When it comes to foreign direct investments (FDIs), China's economic impact grew significantly in Hungary over the past decade but remained relatively small as Chinese investments are still dwarfed by, for example, those of Germany. Based on OECD statistics, Chinese FDI stocks are around 3% of total inward FDI stocks in Hungary. With investments recently announced in the electric vehicle industry, this share will certainly increase but nowhere near to become dominant. Western European investors are still responsible for more than 60% of total FDI stocks, even as non-European investors from the United States, Japan, South Korea, or India are also important.

As for infrastructure, China has been involved in planning and negotiating several construction projects in Hungary for at least two decades now. A train connection between downtown Budapest and the capital airport, a bypass ring railway around the city, and two further airports have come up multiple times but none of these were realized. The Budapest-Belgrade railway, a 350-kilometres-long stretch between the two capitals, seems to be the first project to be finally implemented. But even this one seems to be a controversial project, both in terms of its usefulness and high costs.

As detailed above, economic benefits have been minor compared to the enthusiasm of the Hungarian government. Other countries in the region have already become disappointed or even suspicious about engagement with China, but Hungary continues to insist on the importance of the relationship. Consequently, the economic rationale lost some of its explanatory power while the political reasons have become more prevalent.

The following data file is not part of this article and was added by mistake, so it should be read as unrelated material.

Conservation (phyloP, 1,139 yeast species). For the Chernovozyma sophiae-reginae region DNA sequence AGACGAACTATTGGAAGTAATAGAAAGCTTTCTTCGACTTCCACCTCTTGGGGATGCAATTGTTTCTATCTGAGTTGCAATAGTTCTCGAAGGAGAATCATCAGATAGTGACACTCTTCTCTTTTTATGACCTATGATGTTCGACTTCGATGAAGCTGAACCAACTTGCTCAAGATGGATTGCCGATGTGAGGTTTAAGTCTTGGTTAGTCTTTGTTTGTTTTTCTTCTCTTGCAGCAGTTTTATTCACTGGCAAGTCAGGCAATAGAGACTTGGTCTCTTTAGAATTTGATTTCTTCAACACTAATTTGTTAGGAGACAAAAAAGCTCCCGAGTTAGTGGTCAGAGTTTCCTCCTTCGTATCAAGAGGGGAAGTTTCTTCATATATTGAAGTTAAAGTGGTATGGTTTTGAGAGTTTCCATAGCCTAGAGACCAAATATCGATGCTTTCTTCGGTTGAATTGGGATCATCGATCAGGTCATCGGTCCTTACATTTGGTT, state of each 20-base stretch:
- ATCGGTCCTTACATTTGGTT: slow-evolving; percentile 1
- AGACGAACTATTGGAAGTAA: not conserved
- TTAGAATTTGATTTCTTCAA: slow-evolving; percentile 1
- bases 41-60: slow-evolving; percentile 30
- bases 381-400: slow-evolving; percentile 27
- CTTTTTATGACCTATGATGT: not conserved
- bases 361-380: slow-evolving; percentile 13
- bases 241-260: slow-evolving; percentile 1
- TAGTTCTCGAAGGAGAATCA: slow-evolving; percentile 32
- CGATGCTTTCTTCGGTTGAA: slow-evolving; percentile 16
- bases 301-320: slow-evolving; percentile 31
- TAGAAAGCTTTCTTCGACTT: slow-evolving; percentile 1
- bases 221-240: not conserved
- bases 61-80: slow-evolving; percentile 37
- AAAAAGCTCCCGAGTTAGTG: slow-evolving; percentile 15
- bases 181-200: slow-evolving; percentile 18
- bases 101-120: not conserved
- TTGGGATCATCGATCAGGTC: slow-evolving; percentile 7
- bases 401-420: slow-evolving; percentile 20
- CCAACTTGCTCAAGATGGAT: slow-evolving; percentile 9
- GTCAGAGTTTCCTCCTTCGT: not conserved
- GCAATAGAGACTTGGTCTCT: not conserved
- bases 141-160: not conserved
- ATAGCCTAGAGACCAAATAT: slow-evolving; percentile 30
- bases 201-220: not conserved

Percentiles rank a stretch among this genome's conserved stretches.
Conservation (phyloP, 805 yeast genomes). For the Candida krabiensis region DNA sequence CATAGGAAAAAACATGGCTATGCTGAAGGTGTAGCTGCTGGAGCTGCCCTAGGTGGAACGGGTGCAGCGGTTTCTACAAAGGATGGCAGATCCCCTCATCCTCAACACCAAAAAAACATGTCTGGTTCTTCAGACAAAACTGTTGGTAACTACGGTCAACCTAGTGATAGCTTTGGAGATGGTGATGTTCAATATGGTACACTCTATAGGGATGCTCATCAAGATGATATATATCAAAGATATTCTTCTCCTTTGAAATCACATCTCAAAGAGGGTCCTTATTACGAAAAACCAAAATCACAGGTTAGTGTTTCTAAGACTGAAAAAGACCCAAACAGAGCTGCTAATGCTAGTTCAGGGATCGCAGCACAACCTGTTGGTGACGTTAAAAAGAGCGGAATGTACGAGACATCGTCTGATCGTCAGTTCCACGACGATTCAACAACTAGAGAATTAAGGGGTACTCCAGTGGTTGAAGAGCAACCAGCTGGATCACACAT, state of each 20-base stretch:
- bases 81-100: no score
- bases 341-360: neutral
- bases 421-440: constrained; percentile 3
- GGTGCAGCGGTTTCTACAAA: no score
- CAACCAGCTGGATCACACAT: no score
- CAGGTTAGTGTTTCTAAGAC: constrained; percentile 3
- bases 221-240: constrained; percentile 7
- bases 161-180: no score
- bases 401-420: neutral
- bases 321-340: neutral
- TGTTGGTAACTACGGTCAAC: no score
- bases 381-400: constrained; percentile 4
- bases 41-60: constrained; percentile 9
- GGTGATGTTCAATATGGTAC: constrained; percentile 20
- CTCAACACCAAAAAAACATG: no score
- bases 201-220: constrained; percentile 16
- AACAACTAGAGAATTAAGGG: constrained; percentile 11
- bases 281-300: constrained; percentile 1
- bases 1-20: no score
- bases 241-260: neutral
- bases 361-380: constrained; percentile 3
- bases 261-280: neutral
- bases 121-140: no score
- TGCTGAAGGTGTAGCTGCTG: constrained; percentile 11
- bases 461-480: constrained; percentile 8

Orbán's power play

In recent years, Hungary has become an example and a model of the kind of relationship China seeks to establish and nurture with smaller powers interested in benefiting from its emergence in the international system. Hungary is a textbook case illustrating the five principles of coexistence, the bedrock of China's foreign policy approach to other states, in which mutual respect takes priority and the emphasis is on finding win-win arrangements without intervening in or criticizing each other's domestic affairs. Besides adhering to and practicing these principles bilaterally, Hungary's added value is its willingness to engage in conflicts with its Western partners - the EU in particular - and to embrace China's interests as its own. This is visible in Hungary's support for such controversial matters as the Belt and Road Initiative, Huawei's 5G push in global markets, or China's peace plan for Ukraine. In addition, Hungary also appeals to the status and prestige of China by, among other things, explicitly recognizing the one-China policy or framing the Hungarian strategy in the language of connectivity. For these reasons, Hungary has been regularly criticized in the West and called a Trojan horse doing China's bidding and undermining consensus and solidarity within the Euro-Atlantic alliance. And indeed, while Europe would be interested in a united action against the China challenge, Hungary is 'dangling the spectre of China as an alternative partner,' and definitely makes it difficult to achieve a common European position.